Only when someone (you?) is coming from a perspective of cars being the only legitimate mode of transportation, which they aren't.

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By Ryan (registered) - website | Posted April 08, 2016 at 21:36:13 in reply to Comment 117545

before claiming that people are cashing in their cars for bike rentals.

Yeah, that's not what I'm claiming.

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By DowntownInHamilton (registered) | Posted April 09, 2016 at 17:58:38 in reply to Comment 117548

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By Ryan (registered) - website | Posted April 10, 2016 at 19:00:24 in reply to Comment 117573

You persist in behaving petulantly in your comments here. What I clearly said is that some people are making some work commutes via bike share, not your strawman claim that people are selling their cars to use bike share (it's certainly possible that someone may have done that, but I wouldn't expect - and don't claim - that to be a common case). As I wrote on another comment, I own both a car (so much for being "anti-car") and a bike, and yet I find myself using bike share for a significant percentage of my weekly transportation trips. It seems clear to me that bike share does not make sense for you in your present context, but it's really quite petty for you to stubbornly refuse to acknowledge how it is already working well for a great many people - well over 9000 members after just a year, and still growing steadily.

Comment edited by administrator Ryan on 2016-04-10 19:57:58

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By jim (anonymous) | Posted April 11, 2016 at 04:51:41 in reply to Comment 117596

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By DowntownInHamilton (registered) | Posted April 10, 2016 at 20:36:05 in reply to Comment 117596

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By Ryan (registered) - website | Posted April 11, 2016 at 05:41:46 in reply to Comment 117597

never said anything about selling cars

And I quote: "I think you should do a bit more digging before claiming that people are cashing in their cars for bike rentals."

we didn't exist for hundreds of years prior to the invention of the car

This is really one of the laziest excuses to maintain the status quo of our car-dominated transportation system.

The first European settlement in North American was established in 1498. The first European settlements in Canada were at St. Johns and Harbour Grace, Newfoundland, in 1583. The first incorporated city in Canada was St. John, New Brunswick, in 1631. The first city established in Ontario was Kingston, which grew out of Fort Frontenac in 1673. Windsor was established in 1749 and Cornwall in 1784. Toronto was established in 1793, the same year as Ancaster. Hamilton was established in 1815 and incorporated as a city in 1842.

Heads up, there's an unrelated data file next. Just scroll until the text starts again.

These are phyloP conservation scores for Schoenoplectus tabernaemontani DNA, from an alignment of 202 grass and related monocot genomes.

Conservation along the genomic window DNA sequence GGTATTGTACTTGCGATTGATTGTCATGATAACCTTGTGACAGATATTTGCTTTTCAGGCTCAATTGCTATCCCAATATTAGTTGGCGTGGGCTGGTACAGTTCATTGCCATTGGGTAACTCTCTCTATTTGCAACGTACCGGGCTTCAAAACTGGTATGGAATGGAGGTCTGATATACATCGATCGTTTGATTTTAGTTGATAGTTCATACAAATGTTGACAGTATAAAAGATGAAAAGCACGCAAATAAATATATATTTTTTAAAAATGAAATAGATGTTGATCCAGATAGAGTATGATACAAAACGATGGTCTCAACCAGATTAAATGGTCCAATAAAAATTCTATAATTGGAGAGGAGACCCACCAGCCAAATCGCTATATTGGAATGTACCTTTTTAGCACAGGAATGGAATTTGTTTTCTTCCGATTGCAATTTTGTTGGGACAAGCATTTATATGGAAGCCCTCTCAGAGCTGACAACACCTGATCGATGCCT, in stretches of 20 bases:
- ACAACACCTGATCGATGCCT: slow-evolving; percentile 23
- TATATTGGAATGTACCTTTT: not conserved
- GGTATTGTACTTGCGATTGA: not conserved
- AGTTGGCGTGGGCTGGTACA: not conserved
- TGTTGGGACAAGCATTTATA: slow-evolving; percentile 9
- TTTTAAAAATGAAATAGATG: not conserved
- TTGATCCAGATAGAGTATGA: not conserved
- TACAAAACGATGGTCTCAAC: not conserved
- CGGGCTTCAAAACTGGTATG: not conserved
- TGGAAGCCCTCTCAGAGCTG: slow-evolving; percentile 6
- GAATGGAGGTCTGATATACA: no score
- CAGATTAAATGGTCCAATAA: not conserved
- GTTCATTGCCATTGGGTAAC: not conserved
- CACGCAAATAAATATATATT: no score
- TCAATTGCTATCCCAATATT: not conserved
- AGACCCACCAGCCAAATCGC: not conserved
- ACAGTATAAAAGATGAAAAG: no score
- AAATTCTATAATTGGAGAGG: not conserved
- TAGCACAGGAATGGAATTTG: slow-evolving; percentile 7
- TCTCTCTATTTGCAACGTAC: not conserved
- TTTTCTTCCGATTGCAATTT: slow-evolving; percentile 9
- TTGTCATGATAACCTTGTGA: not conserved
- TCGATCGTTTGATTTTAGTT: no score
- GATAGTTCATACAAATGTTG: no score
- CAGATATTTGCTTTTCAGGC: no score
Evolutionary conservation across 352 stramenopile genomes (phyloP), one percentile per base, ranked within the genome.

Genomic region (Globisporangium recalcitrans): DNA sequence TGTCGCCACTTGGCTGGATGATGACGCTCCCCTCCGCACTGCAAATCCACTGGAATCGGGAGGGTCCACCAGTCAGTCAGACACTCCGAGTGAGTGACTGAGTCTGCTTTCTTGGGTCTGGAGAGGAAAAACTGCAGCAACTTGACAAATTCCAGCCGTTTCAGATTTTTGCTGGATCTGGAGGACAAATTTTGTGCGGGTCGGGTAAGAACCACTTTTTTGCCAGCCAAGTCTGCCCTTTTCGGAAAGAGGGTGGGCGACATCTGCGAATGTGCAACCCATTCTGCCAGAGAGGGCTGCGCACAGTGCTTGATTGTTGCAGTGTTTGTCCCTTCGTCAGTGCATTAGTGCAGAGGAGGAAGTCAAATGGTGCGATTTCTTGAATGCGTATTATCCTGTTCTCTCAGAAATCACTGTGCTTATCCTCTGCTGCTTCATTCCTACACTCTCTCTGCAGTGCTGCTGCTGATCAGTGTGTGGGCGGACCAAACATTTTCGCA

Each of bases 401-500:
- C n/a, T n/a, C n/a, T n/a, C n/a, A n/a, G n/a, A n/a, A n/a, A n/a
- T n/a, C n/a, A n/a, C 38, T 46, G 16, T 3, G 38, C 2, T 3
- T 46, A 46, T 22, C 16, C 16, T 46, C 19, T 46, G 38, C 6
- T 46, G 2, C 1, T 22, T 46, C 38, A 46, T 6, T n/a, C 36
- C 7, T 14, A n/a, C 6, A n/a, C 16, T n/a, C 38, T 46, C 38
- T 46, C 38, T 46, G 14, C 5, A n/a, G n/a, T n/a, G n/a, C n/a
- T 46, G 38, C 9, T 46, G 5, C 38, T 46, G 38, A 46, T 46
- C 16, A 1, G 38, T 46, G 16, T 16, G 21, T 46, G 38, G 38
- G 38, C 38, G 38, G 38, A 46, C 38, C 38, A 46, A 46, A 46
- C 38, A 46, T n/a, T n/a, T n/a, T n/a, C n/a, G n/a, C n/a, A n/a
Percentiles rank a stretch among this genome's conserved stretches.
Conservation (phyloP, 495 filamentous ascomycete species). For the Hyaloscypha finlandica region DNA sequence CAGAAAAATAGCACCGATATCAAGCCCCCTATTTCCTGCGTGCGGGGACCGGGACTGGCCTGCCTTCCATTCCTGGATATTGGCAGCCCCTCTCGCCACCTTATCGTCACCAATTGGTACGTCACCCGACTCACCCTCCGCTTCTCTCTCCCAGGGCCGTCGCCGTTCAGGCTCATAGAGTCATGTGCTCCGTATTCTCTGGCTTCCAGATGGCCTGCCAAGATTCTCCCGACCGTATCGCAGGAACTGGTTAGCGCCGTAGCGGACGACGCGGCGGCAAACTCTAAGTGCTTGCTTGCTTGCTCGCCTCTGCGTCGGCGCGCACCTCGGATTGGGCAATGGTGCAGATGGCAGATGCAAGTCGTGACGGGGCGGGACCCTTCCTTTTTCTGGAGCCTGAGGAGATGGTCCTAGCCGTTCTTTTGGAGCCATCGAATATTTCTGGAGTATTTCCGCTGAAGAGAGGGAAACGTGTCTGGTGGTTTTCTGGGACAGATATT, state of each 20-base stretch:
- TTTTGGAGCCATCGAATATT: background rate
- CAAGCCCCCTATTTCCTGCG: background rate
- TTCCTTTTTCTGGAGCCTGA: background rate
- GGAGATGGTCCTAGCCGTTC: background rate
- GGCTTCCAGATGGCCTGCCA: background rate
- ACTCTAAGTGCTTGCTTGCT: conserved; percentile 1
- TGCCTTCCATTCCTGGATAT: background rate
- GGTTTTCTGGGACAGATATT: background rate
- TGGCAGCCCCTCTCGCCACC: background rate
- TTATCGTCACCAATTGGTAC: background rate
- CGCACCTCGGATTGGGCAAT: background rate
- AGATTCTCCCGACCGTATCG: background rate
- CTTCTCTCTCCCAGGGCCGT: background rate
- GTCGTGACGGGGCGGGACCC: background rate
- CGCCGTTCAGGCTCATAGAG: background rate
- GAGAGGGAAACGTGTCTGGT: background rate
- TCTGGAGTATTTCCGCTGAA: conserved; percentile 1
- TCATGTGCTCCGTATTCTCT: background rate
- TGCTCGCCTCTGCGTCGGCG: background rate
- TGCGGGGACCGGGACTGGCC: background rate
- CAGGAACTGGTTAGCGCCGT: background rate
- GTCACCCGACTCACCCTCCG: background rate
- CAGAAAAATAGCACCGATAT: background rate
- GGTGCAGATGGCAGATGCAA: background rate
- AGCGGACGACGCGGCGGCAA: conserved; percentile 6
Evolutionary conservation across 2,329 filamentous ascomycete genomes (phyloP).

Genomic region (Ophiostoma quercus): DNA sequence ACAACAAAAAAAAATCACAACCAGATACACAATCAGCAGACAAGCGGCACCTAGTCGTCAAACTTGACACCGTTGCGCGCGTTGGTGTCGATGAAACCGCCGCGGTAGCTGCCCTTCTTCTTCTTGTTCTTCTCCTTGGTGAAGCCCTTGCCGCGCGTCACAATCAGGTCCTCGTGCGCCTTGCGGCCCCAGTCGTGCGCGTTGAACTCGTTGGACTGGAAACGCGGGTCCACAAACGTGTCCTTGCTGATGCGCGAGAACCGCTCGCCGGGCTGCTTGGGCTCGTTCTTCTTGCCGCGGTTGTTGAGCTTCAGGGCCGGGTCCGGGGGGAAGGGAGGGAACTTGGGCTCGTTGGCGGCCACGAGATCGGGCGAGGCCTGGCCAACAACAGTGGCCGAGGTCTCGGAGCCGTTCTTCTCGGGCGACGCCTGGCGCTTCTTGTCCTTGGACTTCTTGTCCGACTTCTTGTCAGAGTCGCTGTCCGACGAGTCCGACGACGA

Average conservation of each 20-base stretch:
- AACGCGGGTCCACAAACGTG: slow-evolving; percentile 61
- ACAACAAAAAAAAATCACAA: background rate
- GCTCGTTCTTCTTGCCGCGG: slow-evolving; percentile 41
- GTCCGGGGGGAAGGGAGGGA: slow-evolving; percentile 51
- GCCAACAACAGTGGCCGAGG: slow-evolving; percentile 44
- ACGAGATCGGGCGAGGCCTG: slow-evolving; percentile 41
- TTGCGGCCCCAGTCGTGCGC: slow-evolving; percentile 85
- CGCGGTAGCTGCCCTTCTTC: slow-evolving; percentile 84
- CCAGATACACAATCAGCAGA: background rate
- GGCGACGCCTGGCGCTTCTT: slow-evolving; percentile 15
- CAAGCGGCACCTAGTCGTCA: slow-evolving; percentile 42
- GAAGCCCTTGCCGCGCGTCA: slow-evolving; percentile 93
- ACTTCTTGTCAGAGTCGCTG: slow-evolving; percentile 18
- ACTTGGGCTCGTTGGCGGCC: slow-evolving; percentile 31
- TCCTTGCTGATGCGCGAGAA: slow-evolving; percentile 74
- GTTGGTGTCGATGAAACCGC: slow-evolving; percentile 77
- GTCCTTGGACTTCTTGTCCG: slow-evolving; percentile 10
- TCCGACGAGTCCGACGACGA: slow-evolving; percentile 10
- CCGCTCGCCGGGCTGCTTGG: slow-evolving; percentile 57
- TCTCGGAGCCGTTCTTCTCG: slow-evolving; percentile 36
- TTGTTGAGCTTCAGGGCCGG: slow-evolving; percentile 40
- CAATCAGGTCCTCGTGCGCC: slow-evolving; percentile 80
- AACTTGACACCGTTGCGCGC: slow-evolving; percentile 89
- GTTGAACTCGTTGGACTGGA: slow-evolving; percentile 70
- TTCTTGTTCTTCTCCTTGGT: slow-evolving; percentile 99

Meanwhile, the first modern car was invented by Karl Benz in 1879, and cars were first produced on an assembly line by Ransom Olds in 1901. The first moving assembly line was invented by Henry Ford in 1913 - nearly a century after Hamilton was founded.

Cars didn't come to dominate Hamilton streets until mid-century, and that was made possible by retrofitting our existing streets to make them wider - for example, by expropriating the private property on either side of Main Street to expand it to five lanes - and to convert pairs of parallel streets to alternating one-way traffic flows.

Lower city streets were not built for cars, they were rebuilt for cars - and they can be rebuilt again for a more balanced, more inclusive and more sustainable transportation system that makes room for walking, cycling, transit and driving alike.

Not all of us are able to walk, cycle, or take the city bus to work.

Of course not, as I explicitly noted in my previous comment. The problem is that you don't see the value of alternate transportation systems for yourself and then conclude that they can't possibly have value for other people either.

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By KevinLove (registered) | Posted April 11, 2016 at 08:09:46 in reply to Comment 117604

Yes, a revolution happened in Hamilton in the post WWII era that led to the city being car-dominated. But have no fear. Other places have had a second revolution to make them people-dominated again.

They did it. We can too.

Comment edited by KevinLove on 2016-04-11 08:10:15

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By JasonL (registered) | Posted April 09, 2016 at 10:14:48 in reply to Comment 117548

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By DowntownInHamilton (registered) | Posted April 09, 2016 at 17:59:14 in reply to Comment 117559

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By sobiist (anonymous) | Posted April 09, 2016 at 07:21:11